Next to that is my Google Reader gadget, another new addition to my iGoogle homepage. It makes keeping track of the different blogs I read easy! They’re all in one place, well organized. If I were to assign a blogging project, it would simplify keeping track of student blogs.

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I hate wordpress

I just needed to say this.  I despise WordPress.  It’s honestly the only blogging site I’ve ever had to use that I don’t like.

I just typed an entire post for my class, added my graphics, formatted everything to fit, and when I hit ‘Publish Post,’ it told me it was invalid.  This happens EVERY TIME I try to post.  Every post I’ve written on this blog, that’s what comes up when I try to publish.  What I’ve started doing is copying the entire post, refreshing the page, pasting the blog and then publishing.  Most of the time it works, sometimes I have to do it a few times.

I tried to copy my blog post and try to refresh it, but apparently when you put graphics in, it won’t copy your entire post.  I essentially just spent 45 minutes on something that is now completely gone.  GONE.  And when you’re working on limited internet time, a lost 45 minutes isn’t something amusing.

I do not like WordPress.  I’ve spent time going through the FAQs and forums to figure out what the problem might be, and I can’t find anything.

If you have suggestions, please let me know, because I’m furious right now, and would really like to throw this computer out a window.

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Here’s my screencast on using SlideFlickr

Here’s the Slide-show

This slideshow is a collection of photos taken during a study abroad trip during 2009 to England, Budapest, and Romania. On our trip, we followed the novel Dracula through the eyes of Jonathan Harker, the main character. We traveled to the places mentioned in the novel, and kept a reflective journal of the things we saw and the information we learned. In my Flickr gallery, I have quotes from the novel as captions to appropriate pictures, as well as reflections from the trip.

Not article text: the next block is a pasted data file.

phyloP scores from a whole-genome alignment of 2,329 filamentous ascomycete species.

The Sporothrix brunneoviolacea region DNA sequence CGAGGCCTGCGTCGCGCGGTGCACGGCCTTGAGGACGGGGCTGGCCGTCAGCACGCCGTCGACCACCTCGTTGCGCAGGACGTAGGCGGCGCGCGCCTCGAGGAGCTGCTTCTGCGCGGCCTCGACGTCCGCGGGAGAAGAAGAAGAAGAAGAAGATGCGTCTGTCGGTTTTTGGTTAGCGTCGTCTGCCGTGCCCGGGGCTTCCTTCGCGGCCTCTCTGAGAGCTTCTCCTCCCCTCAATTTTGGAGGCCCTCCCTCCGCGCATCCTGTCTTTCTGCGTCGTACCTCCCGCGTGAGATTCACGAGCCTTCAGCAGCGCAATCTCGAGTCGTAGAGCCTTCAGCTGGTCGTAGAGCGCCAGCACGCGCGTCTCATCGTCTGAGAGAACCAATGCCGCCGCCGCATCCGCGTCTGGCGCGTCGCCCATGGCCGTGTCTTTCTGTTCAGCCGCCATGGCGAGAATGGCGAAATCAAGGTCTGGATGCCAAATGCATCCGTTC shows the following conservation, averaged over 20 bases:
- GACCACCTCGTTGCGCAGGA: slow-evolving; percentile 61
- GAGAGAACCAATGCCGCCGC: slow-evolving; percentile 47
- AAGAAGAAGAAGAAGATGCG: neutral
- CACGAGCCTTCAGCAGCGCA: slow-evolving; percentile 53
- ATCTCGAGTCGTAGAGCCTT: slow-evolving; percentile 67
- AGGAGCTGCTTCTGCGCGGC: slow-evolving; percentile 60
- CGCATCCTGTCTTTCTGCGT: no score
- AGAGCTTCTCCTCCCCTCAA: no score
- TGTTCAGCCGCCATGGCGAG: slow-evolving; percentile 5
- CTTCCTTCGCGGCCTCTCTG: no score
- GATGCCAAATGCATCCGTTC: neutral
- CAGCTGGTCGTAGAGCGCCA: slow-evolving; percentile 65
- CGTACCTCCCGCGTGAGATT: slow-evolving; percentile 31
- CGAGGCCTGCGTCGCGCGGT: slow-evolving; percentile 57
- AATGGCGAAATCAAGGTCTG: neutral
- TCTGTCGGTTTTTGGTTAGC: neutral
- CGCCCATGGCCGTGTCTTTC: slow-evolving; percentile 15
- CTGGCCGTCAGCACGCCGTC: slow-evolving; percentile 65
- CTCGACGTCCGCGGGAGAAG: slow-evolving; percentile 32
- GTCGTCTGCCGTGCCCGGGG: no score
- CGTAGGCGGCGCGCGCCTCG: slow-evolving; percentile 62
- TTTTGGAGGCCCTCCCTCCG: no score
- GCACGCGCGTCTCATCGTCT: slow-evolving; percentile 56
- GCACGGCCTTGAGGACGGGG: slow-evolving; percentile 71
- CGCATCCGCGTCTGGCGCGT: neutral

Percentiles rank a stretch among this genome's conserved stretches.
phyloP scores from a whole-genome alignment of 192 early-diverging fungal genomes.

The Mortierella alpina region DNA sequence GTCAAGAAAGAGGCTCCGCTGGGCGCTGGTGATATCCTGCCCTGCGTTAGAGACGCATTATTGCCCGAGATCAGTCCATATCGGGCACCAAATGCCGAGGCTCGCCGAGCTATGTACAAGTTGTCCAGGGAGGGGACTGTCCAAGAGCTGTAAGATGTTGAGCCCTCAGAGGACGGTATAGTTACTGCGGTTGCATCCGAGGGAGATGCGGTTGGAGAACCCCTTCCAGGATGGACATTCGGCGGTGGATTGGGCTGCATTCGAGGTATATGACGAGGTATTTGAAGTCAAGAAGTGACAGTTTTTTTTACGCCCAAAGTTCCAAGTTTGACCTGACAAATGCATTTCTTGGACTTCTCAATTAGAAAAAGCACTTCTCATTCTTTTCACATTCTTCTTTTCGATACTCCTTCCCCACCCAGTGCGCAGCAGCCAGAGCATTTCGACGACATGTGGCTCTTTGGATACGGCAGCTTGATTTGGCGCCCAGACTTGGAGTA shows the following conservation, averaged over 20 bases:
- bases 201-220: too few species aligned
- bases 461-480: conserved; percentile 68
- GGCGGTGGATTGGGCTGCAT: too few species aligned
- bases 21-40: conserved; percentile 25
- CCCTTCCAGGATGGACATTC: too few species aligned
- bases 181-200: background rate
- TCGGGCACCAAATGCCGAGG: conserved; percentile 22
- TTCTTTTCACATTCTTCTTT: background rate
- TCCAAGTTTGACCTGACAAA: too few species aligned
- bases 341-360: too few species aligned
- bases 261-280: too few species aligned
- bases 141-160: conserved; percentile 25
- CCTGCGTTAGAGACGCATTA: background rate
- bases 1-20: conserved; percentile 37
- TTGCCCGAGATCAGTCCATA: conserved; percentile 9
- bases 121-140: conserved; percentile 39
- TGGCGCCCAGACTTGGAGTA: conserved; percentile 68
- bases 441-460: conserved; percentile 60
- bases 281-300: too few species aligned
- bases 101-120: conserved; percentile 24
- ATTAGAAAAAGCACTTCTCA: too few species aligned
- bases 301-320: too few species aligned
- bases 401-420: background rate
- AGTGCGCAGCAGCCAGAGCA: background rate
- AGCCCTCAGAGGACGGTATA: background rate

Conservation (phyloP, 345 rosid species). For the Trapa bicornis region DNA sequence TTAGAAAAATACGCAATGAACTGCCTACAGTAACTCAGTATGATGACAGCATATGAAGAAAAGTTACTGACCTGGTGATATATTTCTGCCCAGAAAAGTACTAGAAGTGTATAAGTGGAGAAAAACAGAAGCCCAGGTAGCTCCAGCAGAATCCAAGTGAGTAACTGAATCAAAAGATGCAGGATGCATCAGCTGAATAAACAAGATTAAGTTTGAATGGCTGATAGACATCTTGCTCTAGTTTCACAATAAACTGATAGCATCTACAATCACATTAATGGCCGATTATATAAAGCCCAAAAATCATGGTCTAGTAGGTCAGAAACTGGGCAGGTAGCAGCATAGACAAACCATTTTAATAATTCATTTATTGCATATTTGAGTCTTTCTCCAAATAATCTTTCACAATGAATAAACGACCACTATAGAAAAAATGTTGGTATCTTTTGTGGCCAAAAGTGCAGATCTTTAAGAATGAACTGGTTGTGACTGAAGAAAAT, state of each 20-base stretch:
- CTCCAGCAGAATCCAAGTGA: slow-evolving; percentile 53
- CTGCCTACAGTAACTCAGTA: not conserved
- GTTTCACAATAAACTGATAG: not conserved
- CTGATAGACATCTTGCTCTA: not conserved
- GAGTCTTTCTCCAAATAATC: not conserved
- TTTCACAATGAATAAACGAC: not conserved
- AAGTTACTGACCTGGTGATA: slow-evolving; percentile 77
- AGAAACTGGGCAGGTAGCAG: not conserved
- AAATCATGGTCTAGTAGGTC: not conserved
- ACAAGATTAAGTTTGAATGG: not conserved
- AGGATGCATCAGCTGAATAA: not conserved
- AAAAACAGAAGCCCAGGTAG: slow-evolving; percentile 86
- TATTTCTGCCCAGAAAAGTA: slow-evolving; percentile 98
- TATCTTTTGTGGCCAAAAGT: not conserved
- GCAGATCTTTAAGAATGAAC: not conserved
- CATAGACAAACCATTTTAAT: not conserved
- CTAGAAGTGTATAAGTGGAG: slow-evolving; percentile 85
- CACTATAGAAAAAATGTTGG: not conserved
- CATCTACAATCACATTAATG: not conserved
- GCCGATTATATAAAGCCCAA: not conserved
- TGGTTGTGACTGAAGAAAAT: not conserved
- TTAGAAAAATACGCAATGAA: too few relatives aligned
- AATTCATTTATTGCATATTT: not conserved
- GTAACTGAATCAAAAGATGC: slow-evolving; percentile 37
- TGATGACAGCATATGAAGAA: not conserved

As a class assignment, students could create their own ‘trip’ based on plot events in a novel. As a character moves around, physically, students could capture those different locations with pictures, and include captions from the novel and explanations of the pictures to back up claims. Presenting the ‘journey’ through a slideflickr would be a great, interactive way to engage with a novel.

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Holocaust Gallery

For this assignment I created a gallery to accompany the study of Elie Wiesel’s Night.  That was one of my favorite units to teach, and I hope in whatever future job I get, I can incorporate the memoir again.